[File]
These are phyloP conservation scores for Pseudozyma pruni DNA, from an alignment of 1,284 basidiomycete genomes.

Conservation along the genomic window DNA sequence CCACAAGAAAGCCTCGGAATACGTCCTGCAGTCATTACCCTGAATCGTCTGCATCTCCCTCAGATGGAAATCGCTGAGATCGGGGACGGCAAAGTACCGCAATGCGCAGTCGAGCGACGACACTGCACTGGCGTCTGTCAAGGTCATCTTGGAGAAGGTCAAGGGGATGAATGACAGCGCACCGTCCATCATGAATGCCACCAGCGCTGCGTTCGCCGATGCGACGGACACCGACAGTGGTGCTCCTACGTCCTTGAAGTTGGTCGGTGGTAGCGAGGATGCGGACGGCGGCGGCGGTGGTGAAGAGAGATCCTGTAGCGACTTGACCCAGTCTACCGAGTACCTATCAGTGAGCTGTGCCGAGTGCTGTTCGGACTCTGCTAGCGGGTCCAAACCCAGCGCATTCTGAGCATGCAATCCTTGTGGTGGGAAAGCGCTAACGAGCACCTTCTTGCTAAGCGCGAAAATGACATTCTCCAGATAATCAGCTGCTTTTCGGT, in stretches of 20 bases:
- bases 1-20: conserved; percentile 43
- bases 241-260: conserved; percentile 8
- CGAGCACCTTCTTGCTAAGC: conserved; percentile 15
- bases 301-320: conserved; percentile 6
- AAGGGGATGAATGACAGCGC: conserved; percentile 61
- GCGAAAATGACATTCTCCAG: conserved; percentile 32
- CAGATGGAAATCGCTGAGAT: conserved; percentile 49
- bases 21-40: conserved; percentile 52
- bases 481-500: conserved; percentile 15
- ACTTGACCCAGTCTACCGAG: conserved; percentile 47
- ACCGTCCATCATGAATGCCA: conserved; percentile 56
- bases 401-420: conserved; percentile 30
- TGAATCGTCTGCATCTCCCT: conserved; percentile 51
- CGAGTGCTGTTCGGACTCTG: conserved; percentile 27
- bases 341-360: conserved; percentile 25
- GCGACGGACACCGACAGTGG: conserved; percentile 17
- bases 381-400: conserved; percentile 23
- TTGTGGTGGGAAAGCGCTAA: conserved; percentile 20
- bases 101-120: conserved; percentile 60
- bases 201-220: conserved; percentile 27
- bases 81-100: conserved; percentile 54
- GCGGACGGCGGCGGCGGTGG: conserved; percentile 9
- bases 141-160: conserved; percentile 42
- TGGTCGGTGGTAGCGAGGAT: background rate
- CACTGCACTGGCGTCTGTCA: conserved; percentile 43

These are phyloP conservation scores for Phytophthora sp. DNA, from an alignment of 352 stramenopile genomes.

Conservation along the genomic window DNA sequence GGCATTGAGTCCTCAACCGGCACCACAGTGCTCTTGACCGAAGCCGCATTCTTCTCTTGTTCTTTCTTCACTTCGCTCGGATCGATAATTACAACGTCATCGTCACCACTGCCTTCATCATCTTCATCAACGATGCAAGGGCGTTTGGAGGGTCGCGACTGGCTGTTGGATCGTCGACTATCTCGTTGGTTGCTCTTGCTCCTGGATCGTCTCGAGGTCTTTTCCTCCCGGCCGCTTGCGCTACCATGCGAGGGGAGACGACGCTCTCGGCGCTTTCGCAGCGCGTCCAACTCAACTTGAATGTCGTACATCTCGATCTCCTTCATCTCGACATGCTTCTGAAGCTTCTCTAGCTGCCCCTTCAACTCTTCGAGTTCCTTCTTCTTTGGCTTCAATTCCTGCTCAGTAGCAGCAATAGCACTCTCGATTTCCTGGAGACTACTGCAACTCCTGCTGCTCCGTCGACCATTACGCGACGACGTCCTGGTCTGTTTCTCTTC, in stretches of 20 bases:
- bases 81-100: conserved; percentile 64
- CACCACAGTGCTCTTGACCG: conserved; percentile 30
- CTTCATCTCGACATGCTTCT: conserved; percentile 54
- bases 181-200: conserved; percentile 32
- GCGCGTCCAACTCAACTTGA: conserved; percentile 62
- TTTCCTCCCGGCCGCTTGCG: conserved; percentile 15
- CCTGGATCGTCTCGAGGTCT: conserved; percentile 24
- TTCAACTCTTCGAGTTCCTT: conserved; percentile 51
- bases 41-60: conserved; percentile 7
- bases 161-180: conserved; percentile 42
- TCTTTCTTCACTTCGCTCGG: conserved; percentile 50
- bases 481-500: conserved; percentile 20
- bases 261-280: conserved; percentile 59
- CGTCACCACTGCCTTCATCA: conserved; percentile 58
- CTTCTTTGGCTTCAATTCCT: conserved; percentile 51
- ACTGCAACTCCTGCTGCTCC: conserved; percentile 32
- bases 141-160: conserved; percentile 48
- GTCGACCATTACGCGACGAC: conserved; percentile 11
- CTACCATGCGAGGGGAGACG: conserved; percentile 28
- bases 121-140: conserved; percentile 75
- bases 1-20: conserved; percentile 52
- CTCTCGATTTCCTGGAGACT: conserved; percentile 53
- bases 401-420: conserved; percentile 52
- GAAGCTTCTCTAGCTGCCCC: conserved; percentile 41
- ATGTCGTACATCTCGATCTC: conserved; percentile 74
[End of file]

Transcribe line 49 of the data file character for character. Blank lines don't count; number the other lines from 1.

- bases 121-140: conserved; percentile 75